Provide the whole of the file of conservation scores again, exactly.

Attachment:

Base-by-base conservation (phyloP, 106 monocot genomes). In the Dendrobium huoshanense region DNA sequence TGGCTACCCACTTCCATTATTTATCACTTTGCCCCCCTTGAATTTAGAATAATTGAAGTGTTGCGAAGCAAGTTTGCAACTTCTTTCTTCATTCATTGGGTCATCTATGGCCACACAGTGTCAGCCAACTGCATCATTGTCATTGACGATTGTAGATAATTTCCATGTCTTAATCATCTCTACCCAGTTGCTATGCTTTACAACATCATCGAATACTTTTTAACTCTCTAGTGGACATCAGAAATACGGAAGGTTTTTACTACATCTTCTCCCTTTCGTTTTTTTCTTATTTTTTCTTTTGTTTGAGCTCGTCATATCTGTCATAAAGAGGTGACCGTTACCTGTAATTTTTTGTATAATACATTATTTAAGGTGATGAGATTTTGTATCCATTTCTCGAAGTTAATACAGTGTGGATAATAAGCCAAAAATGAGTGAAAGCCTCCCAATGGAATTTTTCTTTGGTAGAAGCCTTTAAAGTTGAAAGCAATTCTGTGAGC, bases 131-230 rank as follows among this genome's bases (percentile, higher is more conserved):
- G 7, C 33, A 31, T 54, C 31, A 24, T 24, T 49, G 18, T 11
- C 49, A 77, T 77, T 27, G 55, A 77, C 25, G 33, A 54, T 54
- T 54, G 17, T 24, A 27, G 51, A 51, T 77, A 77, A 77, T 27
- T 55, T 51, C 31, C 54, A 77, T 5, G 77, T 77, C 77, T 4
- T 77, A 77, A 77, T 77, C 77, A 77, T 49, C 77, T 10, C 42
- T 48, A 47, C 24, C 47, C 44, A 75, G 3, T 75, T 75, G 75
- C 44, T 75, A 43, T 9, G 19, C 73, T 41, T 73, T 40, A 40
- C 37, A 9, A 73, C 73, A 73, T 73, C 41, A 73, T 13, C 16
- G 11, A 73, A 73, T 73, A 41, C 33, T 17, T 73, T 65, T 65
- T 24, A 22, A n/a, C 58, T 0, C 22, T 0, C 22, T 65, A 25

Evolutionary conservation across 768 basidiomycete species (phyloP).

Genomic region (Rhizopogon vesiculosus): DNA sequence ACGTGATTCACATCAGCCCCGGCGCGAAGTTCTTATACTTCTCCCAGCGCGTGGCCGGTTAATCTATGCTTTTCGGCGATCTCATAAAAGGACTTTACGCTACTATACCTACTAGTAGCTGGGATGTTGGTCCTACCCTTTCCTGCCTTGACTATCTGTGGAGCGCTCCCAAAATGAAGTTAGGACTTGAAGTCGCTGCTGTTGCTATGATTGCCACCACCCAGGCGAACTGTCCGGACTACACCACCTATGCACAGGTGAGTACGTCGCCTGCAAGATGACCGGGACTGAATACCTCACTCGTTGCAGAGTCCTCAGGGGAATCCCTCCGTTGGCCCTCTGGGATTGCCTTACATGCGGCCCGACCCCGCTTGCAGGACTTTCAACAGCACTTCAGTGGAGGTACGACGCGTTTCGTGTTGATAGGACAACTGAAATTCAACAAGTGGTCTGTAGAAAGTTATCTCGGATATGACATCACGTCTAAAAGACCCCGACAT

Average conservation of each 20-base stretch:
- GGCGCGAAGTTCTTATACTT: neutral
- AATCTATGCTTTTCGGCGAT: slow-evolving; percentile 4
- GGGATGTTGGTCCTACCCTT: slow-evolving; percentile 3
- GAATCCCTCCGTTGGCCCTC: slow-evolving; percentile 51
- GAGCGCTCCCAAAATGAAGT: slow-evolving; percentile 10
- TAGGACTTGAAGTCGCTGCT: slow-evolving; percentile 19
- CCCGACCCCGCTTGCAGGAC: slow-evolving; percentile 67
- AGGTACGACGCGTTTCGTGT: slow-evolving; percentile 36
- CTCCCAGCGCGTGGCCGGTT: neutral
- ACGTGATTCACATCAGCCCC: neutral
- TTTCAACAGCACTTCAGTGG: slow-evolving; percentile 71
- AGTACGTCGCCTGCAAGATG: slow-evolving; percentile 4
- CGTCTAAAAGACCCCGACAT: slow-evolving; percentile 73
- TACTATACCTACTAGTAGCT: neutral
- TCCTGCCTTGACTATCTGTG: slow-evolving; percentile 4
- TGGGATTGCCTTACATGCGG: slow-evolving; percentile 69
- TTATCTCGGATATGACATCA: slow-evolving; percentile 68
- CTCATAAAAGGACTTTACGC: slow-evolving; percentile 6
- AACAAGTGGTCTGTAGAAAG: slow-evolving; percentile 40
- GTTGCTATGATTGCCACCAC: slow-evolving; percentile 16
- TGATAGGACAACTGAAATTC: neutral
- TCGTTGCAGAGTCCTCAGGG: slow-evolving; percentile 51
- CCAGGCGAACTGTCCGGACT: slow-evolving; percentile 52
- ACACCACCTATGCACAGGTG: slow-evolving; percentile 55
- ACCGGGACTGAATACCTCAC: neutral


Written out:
Base-by-base conservation (phyloP, 106 monocot genomes). In the Dendrobium huoshanense region DNA sequence TGGCTACCCACTTCCATTATTTATCACTTTGCCCCCCTTGAATTTAGAATAATTGAAGTGTTGCGAAGCAAGTTTGCAACTTCTTTCTTCATTCATTGGGTCATCTATGGCCACACAGTGTCAGCCAACTGCATCATTGTCATTGACGATTGTAGATAATTTCCATGTCTTAATCATCTCTACCCAGTTGCTATGCTTTACAACATCATCGAATACTTTTTAACTCTCTAGTGGACATCAGAAATACGGAAGGTTTTTACTACATCTTCTCCCTTTCGTTTTTTTCTTATTTTTTCTTTTGTTTGAGCTCGTCATATCTGTCATAAAGAGGTGACCGTTACCTGTAATTTTTTGTATAATACATTATTTAAGGTGATGAGATTTTGTATCCATTTCTCGAAGTTAATACAGTGTGGATAATAAGCCAAAAATGAGTGAAAGCCTCCCAATGGAATTTTTCTTTGGTAGAAGCCTTTAAAGTTGAAAGCAATTCTGTGAGC, bases 131-230 rank as follows among this genome's bases (percentile, higher is more conserved):
- G 7, C 33, A 31, T 54, C 31, A 24, T 24, T 49, G 18, T 11
- C 49, A 77, T 77, T 27, G 55, A 77, C 25, G 33, A 54, T 54
- T 54, G 17, T 24, A 27, G 51, A 51, T 77, A 77, A 77, T 27
- T 55, T 51, C 31, C 54, A 77, T 5, G 77, T 77, C 77, T 4
- T 77, A 77, A 77, T 77, C 77, A 77, T 49, C 77, T 10, C 42
- T 48, A 47, C 24, C 47, C 44, A 75, G 3, T 75, T 75, G 75
- C 44, T 75, A 43, T 9, G 19, C 73, T 41, T 73, T 40, A 40
- C 37, A 9, A 73, C 73, A 73, T 73, C 41, A 73, T 13, C 16
- G 11, A 73, A 73, T 73, A 41, C 33, T 17, T 73, T 65, T 65
- T 24, A 22, A n/a, C 58, T 0, C 22, T 0, C 22, T 65, A 25

Evolutionary conservation across 768 basidiomycete species (phyloP).

Genomic region (Rhizopogon vesiculosus): DNA sequence ACGTGATTCACATCAGCCCCGGCGCGAAGTTCTTATACTTCTCCCAGCGCGTGGCCGGTTAATCTATGCTTTTCGGCGATCTCATAAAAGGACTTTACGCTACTATACCTACTAGTAGCTGGGATGTTGGTCCTACCCTTTCCTGCCTTGACTATCTGTGGAGCGCTCCCAAAATGAAGTTAGGACTTGAAGTCGCTGCTGTTGCTATGATTGCCACCACCCAGGCGAACTGTCCGGACTACACCACCTATGCACAGGTGAGTACGTCGCCTGCAAGATGACCGGGACTGAATACCTCACTCGTTGCAGAGTCCTCAGGGGAATCCCTCCGTTGGCCCTCTGGGATTGCCTTACATGCGGCCCGACCCCGCTTGCAGGACTTTCAACAGCACTTCAGTGGAGGTACGACGCGTTTCGTGTTGATAGGACAACTGAAATTCAACAAGTGGTCTGTAGAAAGTTATCTCGGATATGACATCACGTCTAAAAGACCCCGACAT

Average conservation of each 20-base stretch:
- GGCGCGAAGTTCTTATACTT: neutral
- AATCTATGCTTTTCGGCGAT: slow-evolving; percentile 4
- GGGATGTTGGTCCTACCCTT: slow-evolving; percentile 3
- GAATCCCTCCGTTGGCCCTC: slow-evolving; percentile 51
- GAGCGCTCCCAAAATGAAGT: slow-evolving; percentile 10
- TAGGACTTGAAGTCGCTGCT: slow-evolving; percentile 19
- CCCGACCCCGCTTGCAGGAC: slow-evolving; percentile 67
- AGGTACGACGCGTTTCGTGT: slow-evolving; percentile 36
- CTCCCAGCGCGTGGCCGGTT: neutral
- ACGTGATTCACATCAGCCCC: neutral
- TTTCAACAGCACTTCAGTGG: slow-evolving; percentile 71
- AGTACGTCGCCTGCAAGATG: slow-evolving; percentile 4
- CGTCTAAAAGACCCCGACAT: slow-evolving; percentile 73
- TACTATACCTACTAGTAGCT: neutral
- TCCTGCCTTGACTATCTGTG: slow-evolving; percentile 4
- TGGGATTGCCTTACATGCGG: slow-evolving; percentile 69
- TTATCTCGGATATGACATCA: slow-evolving; percentile 68
- CTCATAAAAGGACTTTACGC: slow-evolving; percentile 6
- AACAAGTGGTCTGTAGAAAG: slow-evolving; percentile 40
- GTTGCTATGATTGCCACCAC: slow-evolving; percentile 16
- TGATAGGACAACTGAAATTC: neutral
- TCGTTGCAGAGTCCTCAGGG: slow-evolving; percentile 51
- CCAGGCGAACTGTCCGGACT: slow-evolving; percentile 52
- ACACCACCTATGCACAGGTG: slow-evolving; percentile 55
- ACCGGGACTGAATACCTCAC: neutral